dread it. We shall not have two ideas in common. She is young, pretty,
chattering, and thinking chiefly, I presume, of dress, company, and
admiration. Mr. Sanford is to join us at dinner, which will be a comfort,
and in the evening, while your uncle and Miss Eliza play chess, he shall
tell me comical things and I will laugh at them, which will be a pleasure
I called in Keppel Street and saw them all, including dear Uncle Charles,
who is to come and dine with us quietly to-day. Little Harriot sat in my
lap, and seemed as gentle and affectionate as ever, and as pretty, except
not being quite well. Fanny is a fine stout girl, talking incessantly,
with an interesting degree of lisp and indistinctness, and very likely
may be the handsomest in time. That puss Cassy did not show more pleasure in seeing
me than her sisters, but I expected no better. She does not shine in the
tender feelings. She will never be a Miss O'Neil, more in the Mrs. Siddons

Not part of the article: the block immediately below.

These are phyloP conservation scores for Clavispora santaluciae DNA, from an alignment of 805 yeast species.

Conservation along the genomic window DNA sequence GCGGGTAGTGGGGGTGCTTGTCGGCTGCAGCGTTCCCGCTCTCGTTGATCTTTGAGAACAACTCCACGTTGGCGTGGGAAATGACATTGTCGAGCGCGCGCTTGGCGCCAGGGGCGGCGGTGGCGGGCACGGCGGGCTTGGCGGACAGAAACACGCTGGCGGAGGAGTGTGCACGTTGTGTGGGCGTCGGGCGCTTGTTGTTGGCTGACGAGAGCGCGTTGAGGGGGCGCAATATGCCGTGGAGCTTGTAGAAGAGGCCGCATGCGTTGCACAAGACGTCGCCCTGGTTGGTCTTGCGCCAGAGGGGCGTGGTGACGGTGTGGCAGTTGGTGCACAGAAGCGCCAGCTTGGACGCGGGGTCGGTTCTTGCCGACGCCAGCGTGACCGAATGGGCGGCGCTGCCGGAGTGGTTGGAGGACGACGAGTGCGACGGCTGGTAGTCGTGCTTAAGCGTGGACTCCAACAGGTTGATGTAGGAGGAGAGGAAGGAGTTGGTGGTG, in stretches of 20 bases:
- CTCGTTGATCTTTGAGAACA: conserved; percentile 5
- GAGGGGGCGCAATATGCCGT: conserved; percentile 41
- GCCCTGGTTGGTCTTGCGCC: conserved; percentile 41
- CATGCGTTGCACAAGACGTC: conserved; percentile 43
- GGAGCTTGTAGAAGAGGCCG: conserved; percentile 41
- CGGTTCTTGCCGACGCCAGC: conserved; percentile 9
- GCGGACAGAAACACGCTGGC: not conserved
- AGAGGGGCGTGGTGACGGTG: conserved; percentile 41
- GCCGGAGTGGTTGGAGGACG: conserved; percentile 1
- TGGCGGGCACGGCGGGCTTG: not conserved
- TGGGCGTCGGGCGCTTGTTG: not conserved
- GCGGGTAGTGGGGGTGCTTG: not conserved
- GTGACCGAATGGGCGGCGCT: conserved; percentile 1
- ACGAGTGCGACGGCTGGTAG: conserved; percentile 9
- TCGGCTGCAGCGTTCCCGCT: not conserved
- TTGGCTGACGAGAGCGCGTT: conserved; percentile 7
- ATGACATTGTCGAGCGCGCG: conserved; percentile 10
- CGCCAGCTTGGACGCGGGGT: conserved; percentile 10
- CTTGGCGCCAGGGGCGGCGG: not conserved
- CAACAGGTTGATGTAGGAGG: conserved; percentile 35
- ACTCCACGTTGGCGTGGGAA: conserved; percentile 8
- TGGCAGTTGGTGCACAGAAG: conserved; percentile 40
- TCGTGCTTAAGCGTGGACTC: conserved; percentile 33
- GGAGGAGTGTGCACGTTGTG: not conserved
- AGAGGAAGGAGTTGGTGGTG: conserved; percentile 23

Thank you, but it is not settled yet whether I do hazard a second edition.
We are to see Egerton to-day, when it will probably be determined. People
are more ready to borrow and praise than to buy, which I cannot wonder
at; but though I like praise as well as anybody, I like what Edward calls
"Pewter," too. I hope he continues careful of his eyes and finds the good
effect of it. I cannot suppose we differ in our ideas of the Christian
religion. You have given an excellent description of it. We only affix a
different meaning to the word evangelical.
Yours most affectionately,
Miss Knight, Godmersham Park,
[This letter and the two following are actually from 1817.]
Chawton: (Feb. 20, 1816).
MY DEAREST FANNY,
You are inimitable, irresistible. You are the delight of my life. Such
letters, such entertaining letters, as you have lately sent! such a